One of the people I was most drawn to was a ceramic artist named Todd Warner, who created comical hand-built animals with buggy eyes, spindly legs and big feet.

toddwarner

Another favorite stop was the booth of Madeline Kaczmarczyk and Jerry Berta who made whimsical pottery and ceramic car-related sculptures respectively.

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I also remember a metal artist named Dempsey Calhoun – for his artwork, yes, but also for his habit of hunting flies that made the fatal mistake of entering his booth. Like some miniature big game hunter on safari, he would shoot them with giant rubber bands from across his booth to both applause and odd looks from passersby. I’m not sure whether this helped or hurt his sales but it certainly made an impression.

dempseycalhoun

I remember being very inspired by these early encounters – especially the sculptors. I made a number of clay dinosaurs back then that sadly, like the things they represented, have since been lost to time. My love of three-dimensional art took root during those years and when I sat down to write this post, I was delighted to discover all these artists are still thriving nearly thirty years later.

I share this story because I have come to recognize the importance of recharging my creative batteries by looking outside my own work. I find time spent looking at what others have done – especially (and perhaps ironically) work that is in no way connected to my own – is worth twice the number of hours spent sitting alone attempting to force inspiration out of the void. It is for this reason I devoted an entire weekend to the Ann Arbor Art Fair shortly after my last post in mid-July. A great deal had changed since I was there as a child, and a lot had remained the same.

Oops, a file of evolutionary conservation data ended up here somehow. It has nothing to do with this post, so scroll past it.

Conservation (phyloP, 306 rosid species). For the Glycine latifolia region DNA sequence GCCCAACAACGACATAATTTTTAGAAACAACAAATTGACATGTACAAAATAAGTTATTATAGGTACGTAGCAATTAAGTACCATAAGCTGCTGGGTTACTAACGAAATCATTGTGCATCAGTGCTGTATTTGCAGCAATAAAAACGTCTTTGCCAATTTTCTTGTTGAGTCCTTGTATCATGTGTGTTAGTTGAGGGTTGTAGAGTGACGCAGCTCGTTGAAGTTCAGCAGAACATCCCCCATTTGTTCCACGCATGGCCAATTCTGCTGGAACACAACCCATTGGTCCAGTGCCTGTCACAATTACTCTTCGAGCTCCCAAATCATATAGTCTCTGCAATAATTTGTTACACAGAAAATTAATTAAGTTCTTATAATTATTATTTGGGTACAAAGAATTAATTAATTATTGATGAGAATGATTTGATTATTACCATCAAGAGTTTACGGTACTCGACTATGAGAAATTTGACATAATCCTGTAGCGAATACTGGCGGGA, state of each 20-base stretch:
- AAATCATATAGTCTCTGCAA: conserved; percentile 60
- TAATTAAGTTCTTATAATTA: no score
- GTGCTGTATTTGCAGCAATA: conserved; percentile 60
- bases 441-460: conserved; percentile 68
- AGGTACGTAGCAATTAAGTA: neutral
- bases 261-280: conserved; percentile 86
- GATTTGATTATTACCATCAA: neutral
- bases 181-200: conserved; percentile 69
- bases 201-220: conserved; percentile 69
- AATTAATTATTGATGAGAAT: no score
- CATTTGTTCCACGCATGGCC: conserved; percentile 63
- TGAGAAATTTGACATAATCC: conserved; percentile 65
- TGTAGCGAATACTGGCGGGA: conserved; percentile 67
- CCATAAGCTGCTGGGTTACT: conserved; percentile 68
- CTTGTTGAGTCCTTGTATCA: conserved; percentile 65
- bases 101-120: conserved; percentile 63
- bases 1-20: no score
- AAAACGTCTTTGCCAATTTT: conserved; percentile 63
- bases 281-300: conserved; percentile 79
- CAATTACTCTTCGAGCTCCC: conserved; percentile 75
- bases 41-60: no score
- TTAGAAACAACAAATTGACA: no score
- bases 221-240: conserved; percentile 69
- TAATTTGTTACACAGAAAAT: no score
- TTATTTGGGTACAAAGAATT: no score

As a general rule, I deem a show “good” if one out of ten booths earn more than a casual glance and one out of 100 stop me in my tracks and make me want to reach for my wallet. The A2 fair (which actually consists of four shows all connected into one long winding path I would guess to be about two miles in total length) is such a place and I recommend it for its size, variety and quality not to mention its scenic beauty being nestled in and around the beautiful U of M campus.

There are things I found to be lacking or at least underrepresented. There were no fiber artists to speak of – at least not of the decorative, wall-hanging variety like my mother used to make. There were a couple of ceramic artists making hand-built animals and figures (including Alan Paulson who I came to know from my days at the Michigan Renaissance Festival) but there seemed to be room for far more to help break up the monotony of jewelers, potters and painters.

On balance it remains a wonderfully rewarding experience and just what I needed – an artistic environment that recharged my batteries, opening my mind to new techniques and making me hungry for time in my own studio.

~Aric Jorn